Imagine being surrounded by so much knowledge that all you can do is stare in awe. Imagine seeing so many shelves, stacked top to bottom, with books filled with hidden treasures. Imagine walking through rows and rows of books in hundreds of languages. Spending a day at the Perry-Castañeda Library at the University of Texas left me overwhelmed, inspired, and awe-struck.
I didn’t just go to the library for fun, although from what I know now, I would return any day. Rather, the visit was actually a school trip, so that students could start working on their Extended Essays (EE). As part of the demanding International Baccalaureate program, students are required to submit a 4,000 word extended research essay in any subject area. To some, the EE is a chore. To me, it has almost become an obsession.
Being the language nerd that I am, I knew that I wanted to write my research essay in either Spanish or French. But which one? It was then that a thought occurred to me: what if my essay was a two-in-one, in which I combined one of the two languages I was studying at school with… Arabic? I had a myriad of ideas but I narrowed them down to two: the influence of Arabic on Spanish, or the role of the French language in Morocco. Having explored the former in a history essay before, I turned my attention to the latter.
I thought back to the many times in India when I would speak to someone in Hindi, hoping to speak in a language that I didn’t often get to use outside my home in America. Interestingly, they would often respond to me in English. Waiters at restaurants, shopkeepers, even family friends– the language of imperialism dominated the native tongue of the people, especially in big cities. Could the relationship between French and Arabic be similar? A trip to Morocco over Winter Break made me realize first-hand the strong presence of French in the nation, despite the fact that Morocco had only been a French protectorate for 44 years. There were the obvious examples of this hierarchy, such as the fact that professional opportunities were more available to those fluent in French. But there were also the more subtle cases, such as the fact that Google in Morocco only has search engines available in English and French, although Google Tunisia has a version in Arabic. As I began looking into the topic, I started uncovering information that indicated the linguistic hierarchy in Morocco. The sociolinguistic impact of the French language was intriguing, and I wanted to know more. With that, I drafted a research question with my advisor (my French teacher!), and was ready to dive into my investigation.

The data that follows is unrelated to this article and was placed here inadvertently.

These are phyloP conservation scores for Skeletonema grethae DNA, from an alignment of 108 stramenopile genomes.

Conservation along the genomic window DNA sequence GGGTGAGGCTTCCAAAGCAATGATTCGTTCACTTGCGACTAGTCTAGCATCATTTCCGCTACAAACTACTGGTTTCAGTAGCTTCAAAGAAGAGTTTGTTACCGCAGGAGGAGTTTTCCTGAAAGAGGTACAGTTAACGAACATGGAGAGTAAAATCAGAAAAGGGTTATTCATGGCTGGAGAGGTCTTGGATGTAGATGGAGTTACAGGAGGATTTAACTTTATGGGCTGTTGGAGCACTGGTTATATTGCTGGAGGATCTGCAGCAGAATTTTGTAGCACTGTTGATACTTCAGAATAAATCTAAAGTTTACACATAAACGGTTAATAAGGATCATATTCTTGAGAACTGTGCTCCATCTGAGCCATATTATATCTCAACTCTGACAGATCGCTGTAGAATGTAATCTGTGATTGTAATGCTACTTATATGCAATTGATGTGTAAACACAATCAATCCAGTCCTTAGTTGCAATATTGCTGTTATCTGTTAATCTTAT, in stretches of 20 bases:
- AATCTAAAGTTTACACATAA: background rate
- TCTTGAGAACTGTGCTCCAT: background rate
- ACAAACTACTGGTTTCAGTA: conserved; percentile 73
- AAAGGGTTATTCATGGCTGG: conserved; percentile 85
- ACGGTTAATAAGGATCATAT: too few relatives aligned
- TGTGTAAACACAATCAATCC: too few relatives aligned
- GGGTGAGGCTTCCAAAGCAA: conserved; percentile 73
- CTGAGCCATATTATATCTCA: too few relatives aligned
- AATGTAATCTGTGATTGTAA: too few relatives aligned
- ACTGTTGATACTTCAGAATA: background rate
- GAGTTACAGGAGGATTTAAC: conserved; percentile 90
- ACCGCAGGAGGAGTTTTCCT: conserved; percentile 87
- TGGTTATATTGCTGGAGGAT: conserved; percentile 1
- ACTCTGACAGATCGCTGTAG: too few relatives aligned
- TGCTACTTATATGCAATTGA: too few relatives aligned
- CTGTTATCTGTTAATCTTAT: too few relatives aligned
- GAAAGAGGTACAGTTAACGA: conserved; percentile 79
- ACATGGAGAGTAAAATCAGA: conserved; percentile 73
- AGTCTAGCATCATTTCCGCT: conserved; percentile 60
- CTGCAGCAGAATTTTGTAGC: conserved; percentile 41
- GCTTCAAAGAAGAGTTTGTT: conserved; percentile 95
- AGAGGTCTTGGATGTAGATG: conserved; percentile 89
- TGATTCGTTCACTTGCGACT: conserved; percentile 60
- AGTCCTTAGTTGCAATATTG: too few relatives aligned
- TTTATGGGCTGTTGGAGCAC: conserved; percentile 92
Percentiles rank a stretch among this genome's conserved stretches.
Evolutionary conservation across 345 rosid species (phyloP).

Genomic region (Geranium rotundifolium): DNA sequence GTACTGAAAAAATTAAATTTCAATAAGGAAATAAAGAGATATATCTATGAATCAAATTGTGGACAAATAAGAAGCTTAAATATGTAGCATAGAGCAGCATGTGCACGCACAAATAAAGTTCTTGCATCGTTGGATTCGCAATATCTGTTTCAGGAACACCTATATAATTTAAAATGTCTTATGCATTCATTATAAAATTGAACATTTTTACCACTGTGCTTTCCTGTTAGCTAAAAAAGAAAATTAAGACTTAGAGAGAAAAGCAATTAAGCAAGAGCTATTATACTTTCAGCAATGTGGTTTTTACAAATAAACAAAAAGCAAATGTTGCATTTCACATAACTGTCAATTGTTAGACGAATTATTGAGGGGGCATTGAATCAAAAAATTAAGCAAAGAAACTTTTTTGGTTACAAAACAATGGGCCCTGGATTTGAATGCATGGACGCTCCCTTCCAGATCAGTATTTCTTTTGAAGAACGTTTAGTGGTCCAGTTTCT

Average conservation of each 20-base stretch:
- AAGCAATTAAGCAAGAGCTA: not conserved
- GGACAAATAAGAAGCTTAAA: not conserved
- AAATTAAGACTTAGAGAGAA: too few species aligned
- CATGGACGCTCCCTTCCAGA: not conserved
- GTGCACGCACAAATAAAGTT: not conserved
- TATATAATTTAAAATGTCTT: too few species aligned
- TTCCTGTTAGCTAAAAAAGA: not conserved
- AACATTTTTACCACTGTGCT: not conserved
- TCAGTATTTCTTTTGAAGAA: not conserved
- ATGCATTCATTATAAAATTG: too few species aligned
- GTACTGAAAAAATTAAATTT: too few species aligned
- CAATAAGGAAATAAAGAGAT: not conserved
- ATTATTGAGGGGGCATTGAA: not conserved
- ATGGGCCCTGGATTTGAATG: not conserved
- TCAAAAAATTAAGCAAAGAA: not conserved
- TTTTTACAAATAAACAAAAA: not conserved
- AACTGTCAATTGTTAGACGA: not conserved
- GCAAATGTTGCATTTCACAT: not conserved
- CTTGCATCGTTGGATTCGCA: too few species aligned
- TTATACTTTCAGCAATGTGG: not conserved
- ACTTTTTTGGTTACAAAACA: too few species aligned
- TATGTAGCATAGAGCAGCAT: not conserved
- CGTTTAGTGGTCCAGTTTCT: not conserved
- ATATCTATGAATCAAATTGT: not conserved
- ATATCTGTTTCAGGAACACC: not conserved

I arrived at the PCL armed with my laptop, a list of resources I wanted to look at, and a set plan of what I hoped to get done. Little did I know that I would get lost in a sea of books, and that I would spend much of my time just walking through the shelves running my fingers along the spines of books written in French, Arabic, Hindi, Spanish, and so many other languages. UT Austin has been my top college choice for years, due to the fact that it houses one of the best Arabic programs in the country, the Arabic Flagship. This library visit really sealed the deal. To think that I could have access to such “gold” at a near-daily basis makes it even more exciting.
I have to admit that I got a bit side-tracked as I flipped through a book called اللغة العربية (Al-lughat al-3arabiya, meaning The Arabic Language), and skimmed over volumes about linguistics. Although all of my books were in French, not all of them were in the same section. I found some of the nestled in the French shelves, others in the area featuring books about North Africa, and another tucked away in the Arabic section, hidden from plain sight. It was a treasure hunt, to call it the least.
After gathering my resources, I lost track of time as I sat hunched over my books and taking notes and scanning pages for my research. I have no shame in saying that I scanned 123 pages, because I honestly do plan to go through every single one of them! The journey of my Extended Essay has just started, and I hope to make the most of it, which might mean more visits to this library soon, and possibly some interviews with UT professors! Inchallah, as they say in Morocco (due to French transliteration rules).